Our goal is to investigate ways to make phytoremediation with the brake fern more effective and efficient. We investigated how intrinsic properties of soil, such as texture, and soil treatments, such as fertilization, affect the uptake of arsenic in the ferns. We combined results of field, greenhouse, and laboratory bench-top studies to understand processes at multiple scales. Our results show that soil texture and arsenic concentration affect arsenic uptake in the fern, with very high concentrations achieved in ferns growing in some but not all conditions present in our site. However, our best estimates of remediation times are on the order of decades. We are currently considering the role of arsenic availability in phytoremediation, to determine whether soils can be available for reuse once plant available arsenic is removed by the fern. This talk will introduce arsenic as a soil contaminant, consider emerging sustainable methods for remediating arsenic contamination, discuss our current results, and share our future work.
Small Scale Economies Project, Research Institute Human and Nature, RIHN
E-mail: takehara●chikyu.ac.jp / y.kobayashi●chikyu.ac.jp *Please change ● to @
tel 075-707-2240（Ms.Takehara）/ 2373（Ms. Kobayashi）
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(1) Feast around a Wood Stove
Workshop on Co-evolutionary Perspectives on the Anthropocene “Does everything change? Conceptualizing the persistence of human-environmental knowledge through time, objects, and landscapes” was coordinated by Dr. Daniel Niles, a member of Small-Scale Economies Project and Associate Professor at RIHN, and held on 23rd Feb, 2016. The participants included Prof. Sander Van Der Leeuw from Arizona State University, Dr. Benoit Hazard from Centre national de la recherche scientifique and Dr. Masahiro Terada from RIHN. How we are to approach Anthropocene and sustainability while maintaining “Whole Relationality” was the key question for the discussion, and the varied but insightful and transdisciplinary perspectives were presented and discussed by the participants.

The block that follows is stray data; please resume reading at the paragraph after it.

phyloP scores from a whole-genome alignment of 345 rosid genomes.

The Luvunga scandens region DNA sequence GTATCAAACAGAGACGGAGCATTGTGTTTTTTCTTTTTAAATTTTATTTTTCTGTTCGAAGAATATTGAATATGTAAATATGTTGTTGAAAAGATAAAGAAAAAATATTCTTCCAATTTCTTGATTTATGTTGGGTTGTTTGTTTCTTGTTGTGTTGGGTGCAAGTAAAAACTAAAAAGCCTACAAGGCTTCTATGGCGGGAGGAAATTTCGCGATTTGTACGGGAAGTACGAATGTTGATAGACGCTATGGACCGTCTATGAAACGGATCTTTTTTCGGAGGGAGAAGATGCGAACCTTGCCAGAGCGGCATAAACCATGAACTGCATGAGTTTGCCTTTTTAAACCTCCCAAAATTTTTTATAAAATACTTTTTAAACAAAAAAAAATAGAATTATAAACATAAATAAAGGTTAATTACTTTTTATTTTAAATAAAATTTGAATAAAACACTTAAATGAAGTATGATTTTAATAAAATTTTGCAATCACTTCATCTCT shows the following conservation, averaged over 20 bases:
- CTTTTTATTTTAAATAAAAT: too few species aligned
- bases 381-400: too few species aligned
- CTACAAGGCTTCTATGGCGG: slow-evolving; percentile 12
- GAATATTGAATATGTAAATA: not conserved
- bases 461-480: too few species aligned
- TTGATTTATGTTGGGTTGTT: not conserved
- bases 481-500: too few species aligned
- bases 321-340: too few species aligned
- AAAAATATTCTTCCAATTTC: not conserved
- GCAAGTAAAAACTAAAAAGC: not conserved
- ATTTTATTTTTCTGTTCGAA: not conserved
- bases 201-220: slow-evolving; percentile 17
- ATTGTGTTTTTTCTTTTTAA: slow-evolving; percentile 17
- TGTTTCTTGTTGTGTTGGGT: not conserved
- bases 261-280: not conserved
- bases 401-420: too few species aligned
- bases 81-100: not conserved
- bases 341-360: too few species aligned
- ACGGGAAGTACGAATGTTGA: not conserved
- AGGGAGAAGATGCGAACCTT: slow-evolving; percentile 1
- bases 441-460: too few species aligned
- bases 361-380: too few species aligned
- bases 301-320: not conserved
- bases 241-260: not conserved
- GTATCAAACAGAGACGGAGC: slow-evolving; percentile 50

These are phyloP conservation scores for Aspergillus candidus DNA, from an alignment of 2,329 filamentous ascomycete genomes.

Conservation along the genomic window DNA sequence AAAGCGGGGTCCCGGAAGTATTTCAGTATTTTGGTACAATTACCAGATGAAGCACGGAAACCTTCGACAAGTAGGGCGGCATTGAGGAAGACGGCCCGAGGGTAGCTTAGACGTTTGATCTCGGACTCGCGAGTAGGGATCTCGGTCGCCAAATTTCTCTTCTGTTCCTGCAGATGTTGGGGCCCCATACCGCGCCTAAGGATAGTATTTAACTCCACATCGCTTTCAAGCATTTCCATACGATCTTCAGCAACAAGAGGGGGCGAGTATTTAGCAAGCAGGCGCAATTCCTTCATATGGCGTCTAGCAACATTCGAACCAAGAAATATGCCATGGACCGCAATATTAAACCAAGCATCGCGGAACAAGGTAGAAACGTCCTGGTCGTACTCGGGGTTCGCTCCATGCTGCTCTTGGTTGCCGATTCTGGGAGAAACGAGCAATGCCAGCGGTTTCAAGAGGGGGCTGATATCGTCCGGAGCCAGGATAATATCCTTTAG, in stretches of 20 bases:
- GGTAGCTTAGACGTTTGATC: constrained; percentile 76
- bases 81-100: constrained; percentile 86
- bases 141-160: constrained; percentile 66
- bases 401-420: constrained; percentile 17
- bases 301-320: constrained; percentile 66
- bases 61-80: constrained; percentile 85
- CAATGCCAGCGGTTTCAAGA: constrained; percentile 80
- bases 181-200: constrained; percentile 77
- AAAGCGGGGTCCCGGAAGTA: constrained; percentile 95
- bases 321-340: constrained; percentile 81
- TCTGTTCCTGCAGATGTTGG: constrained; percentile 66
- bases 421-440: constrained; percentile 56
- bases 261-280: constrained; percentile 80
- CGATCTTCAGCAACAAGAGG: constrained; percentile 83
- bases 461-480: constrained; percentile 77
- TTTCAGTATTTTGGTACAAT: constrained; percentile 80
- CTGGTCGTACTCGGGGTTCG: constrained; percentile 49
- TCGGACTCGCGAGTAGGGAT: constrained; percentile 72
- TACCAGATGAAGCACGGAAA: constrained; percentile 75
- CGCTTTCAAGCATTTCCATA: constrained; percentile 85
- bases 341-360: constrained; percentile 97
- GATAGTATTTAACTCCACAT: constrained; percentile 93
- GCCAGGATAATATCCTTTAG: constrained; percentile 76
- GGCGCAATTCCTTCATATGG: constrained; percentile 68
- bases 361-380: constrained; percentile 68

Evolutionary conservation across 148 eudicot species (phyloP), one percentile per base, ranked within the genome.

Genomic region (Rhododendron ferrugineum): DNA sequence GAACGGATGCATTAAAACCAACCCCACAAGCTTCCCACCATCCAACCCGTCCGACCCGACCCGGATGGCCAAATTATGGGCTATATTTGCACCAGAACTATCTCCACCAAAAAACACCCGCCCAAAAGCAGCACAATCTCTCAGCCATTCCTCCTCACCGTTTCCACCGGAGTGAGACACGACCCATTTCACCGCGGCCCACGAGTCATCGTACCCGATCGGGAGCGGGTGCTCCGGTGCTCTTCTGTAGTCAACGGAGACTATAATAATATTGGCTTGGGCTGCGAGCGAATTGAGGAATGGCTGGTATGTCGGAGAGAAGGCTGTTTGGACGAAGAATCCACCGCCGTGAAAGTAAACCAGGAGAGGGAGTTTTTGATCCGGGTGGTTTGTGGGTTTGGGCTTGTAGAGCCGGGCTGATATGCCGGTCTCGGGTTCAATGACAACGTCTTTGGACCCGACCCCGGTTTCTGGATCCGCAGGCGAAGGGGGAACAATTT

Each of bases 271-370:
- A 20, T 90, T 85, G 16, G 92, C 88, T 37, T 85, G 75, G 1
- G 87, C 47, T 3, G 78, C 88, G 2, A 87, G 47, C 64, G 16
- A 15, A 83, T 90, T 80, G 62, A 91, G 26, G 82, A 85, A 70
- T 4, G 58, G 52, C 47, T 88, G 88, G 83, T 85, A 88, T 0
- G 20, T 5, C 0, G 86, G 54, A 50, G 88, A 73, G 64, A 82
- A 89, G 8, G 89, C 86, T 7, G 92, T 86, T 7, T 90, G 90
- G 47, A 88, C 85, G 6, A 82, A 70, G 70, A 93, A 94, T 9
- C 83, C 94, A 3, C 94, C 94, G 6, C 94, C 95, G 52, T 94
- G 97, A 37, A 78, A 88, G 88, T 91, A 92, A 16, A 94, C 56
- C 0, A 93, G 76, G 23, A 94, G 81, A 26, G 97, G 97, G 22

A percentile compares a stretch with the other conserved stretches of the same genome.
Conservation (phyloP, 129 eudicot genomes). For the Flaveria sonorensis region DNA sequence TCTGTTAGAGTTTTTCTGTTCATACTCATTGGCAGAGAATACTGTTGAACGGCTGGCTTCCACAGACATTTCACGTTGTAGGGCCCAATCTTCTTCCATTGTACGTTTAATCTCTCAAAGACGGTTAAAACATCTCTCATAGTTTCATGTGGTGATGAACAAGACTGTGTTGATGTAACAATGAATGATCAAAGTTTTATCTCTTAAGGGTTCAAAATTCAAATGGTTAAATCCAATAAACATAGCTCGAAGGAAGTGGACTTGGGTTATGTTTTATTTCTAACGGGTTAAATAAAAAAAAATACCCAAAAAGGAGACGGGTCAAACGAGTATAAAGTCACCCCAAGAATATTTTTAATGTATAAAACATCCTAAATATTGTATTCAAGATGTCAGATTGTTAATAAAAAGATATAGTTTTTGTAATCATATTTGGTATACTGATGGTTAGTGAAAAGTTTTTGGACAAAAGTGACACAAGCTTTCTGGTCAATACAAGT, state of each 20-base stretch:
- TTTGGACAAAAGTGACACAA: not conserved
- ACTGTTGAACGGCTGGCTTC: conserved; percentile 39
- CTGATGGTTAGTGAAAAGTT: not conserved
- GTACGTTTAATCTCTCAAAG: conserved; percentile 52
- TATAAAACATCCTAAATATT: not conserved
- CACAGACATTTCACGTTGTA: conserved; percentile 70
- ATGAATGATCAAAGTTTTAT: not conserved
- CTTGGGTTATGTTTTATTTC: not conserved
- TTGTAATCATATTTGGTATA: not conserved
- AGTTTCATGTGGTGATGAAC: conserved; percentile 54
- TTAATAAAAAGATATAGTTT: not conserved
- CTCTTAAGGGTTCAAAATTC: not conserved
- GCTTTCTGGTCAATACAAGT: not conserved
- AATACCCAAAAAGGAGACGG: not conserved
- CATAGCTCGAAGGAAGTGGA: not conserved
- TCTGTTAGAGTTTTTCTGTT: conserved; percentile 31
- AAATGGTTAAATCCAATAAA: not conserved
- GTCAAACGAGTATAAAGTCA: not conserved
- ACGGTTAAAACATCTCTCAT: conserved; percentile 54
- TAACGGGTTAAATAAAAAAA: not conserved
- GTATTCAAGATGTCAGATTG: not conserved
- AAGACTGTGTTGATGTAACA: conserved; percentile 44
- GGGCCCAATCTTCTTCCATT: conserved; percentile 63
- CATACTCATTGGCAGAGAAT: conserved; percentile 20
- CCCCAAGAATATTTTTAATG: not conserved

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(1) Report of a General Meeting and the Mid-term Progress Report
Dr. Kazunobu Ikeya (National Museum of Ethnology）and Dr.Tomiko Yamaguchi (International Christian University) posted report on the Field Report.
Dr. Yamaoto, Prof. Kanno and Ms.Shinkai posted a report about the field research on Triquet Island.
Together with JSPS and the Center for Japanese Studies of UC Berkeley, our project held a successful international symposium on “Long-term Sustainability through Place-based, Small-scale Economies,” on September 26-28, 2014 at the University of California, Berkeley campus. A broad range of scholars, including archaeologists, ethnographers, biologists, economists and ecologists, participated.
The underlying theme of the papers and discussions dealt with issues of scale, resilience, and local knowledge. With growing populations, environmental change and the occurrence of human and natural catastrophes; understanding alternative food production systems is of paramount importance. Using case studies from prehistory to contemporary communities, a long-range continuum can be developed that explores small-scale adaptive strategies over extensive periods of time.
The symposium nicely demonstrated how small-scale systems with greater food diversity capabilities help maximize food security, while minimizing risk. While the regional emphasis was on Japan and western North America, papers also covered several additional areas of the world, including Africa, South America, East and Southeast Asia.